Can children catch the coronavirus?
Yes, children can become infected with the virus. However, it seems to spare children with a lower-than-average mortality rate of approximately 2.3 percent. Children and their families should still take the same precautions. If a child is infected, they can show minor signs of the disease which can resemble the flu and then infect others that eventually experience more severe symptoms.
Can pets spread the virus?
“No. There is no evidence that companion animals or pets such as cats and dogs have been infected or could spread the virus that causes COVID-19,” according to the World Health Organization.
The South China Morning Post reported the dog of a COVID-19 patient had a “low-level infection and experts unanimously conclude human-to-animal transmission.” However, it did not appear to show signs of illness.
Why a 14-day quarantine?
According to the CDC, “Quarantine is usually established for the incubation period of the communicable disease, which is the span of time during which people have developed illness after exposure.” Fourteen days is the longest incubation period seen for similar coronaviruses, so that is what the CDC has set as the quarantine period.
The CDC guidelines for when it is OK to release someone from isolation is made on a case by case basis and includes meeting all of the following requirements:
- The patient is free from fever without the use of fever-reducing medications.
- The patient is no longer showing symptoms, including cough.
- The patient has tested negative on at least two consecutive respiratory specimens collected at least 24 hours apart.
Should I be wearing a mask?
No. Masks are not necessary for healthy people in the general population, according to the CDC and the U.S. surgeon general. Masks were developed to keep an individual’s germs inside the mask and to prevent them from spreading it, not to prevent people from contracting it.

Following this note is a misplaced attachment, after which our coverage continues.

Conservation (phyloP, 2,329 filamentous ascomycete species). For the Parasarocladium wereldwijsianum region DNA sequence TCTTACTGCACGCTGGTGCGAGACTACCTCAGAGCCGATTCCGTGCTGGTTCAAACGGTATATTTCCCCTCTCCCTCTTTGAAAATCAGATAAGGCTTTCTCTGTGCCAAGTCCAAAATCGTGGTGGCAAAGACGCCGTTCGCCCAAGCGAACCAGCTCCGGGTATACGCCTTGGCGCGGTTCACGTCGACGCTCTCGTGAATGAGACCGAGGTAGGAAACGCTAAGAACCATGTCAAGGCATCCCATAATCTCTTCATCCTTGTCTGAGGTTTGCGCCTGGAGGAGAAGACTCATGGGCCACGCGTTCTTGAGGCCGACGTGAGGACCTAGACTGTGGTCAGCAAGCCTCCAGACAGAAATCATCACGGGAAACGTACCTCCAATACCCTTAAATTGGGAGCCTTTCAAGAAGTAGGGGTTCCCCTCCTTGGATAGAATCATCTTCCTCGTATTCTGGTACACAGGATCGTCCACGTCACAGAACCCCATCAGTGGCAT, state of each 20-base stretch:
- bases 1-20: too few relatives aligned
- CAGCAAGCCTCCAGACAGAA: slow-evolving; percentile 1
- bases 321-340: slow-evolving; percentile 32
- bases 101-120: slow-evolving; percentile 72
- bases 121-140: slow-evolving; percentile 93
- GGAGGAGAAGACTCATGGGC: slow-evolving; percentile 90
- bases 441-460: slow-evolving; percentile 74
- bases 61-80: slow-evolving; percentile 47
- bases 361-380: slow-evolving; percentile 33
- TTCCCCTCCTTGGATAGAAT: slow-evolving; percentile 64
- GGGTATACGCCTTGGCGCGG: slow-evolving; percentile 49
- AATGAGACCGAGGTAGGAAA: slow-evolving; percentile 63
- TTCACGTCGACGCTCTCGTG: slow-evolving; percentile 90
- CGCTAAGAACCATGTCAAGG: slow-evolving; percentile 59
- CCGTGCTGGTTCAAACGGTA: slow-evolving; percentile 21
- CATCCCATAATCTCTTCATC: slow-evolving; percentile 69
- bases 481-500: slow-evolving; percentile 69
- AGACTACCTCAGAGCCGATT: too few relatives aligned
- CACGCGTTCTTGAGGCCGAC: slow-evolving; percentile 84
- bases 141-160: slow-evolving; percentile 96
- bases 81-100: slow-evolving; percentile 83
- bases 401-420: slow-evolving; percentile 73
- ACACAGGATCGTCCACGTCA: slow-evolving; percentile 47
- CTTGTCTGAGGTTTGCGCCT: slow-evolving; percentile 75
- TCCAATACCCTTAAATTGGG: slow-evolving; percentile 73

The U.S. Surgeon General tweeted, “Seriously people – STOP BUYING MASKS! They are NOT effective in preventing the general public from catching #coronavirus, but if healthcare professionals can’t get them to care for sick patients, it puts them and our communities at risk!”
The CDC does recommend some people wear masks including patients showing signs or symptoms of COVID-19, medical professionals treating coronavirus patients, and anyone living with or interacting with people infected with the virus.
If you do wear a mask, you have to dispose of it after one use. They cannot be reused.
When will a vaccine be available?
While many talented healthcare professionals are working on a vaccine, it is estimated to be at least a year before one will be developed, tested, and approved for use.
Will warm weather stop the outbreak of the novel coronavirus?
The CDC is still in the process of learning about the transmissibility, severity, and other features associated with COVID-19. At this time, it is not yet known whether weather and temperature impact the spread of the virus. However, other viruses like the common cold and flu don’t stop infecting people during the warmer months, they just spread less.
How should I prepare?
Supply chain experts say there is no reason to stockpile beyond the recommended 14-day emergency supply of food and necessities, which generally include:
- 1 gallon of water per person per day (If you have pets, account for a little extra each day.)
- Canned and dry foods
- Frozen meats
- Extra household supplies like toilet paper, paper towels
- If you have children, get extra diapers
- Any required prescriptions or over-the-counter medications
If you get sick, it will be good to have these things handy so you don’t have to go to the store and potentially infect others.
Will vitamin C stop me from catching the coronavirus?
No. There is no evidence that vitamin C supplements will make you immune to the virus. Ensuring you have sufficient vitamin C in your diet is essential to your health in many ways, but it will not keep you from contracting the virus.
Can I contract the virus by touching a package such as food packaging or toy boxes from China or another affected region?
It depends. The World Health Organization says that it is safe to touch packages or letters because the virus survives poorly on those kinds of surfaces. However, the virus can survive for as long as nine days on metal, glass or plastic surfaces.
The virus needs a combination of environmental conditions such as temperature, lack of UV exposure and humidity, according to a report by Live Science. Factoring in the shipping time and environment, it is highly unlikely that the virus would survive but it’s always best to exercise your best judgment.
Stay up-to-date with the CDC’s latest number of reported cases and deaths in the U.S. and a map of the outbreak. Visit coronavirus.gov for the latest information on the virus from the CDC. Twitter and YouTube are also excellent resources for accessing the most up-to-date information shared by officials.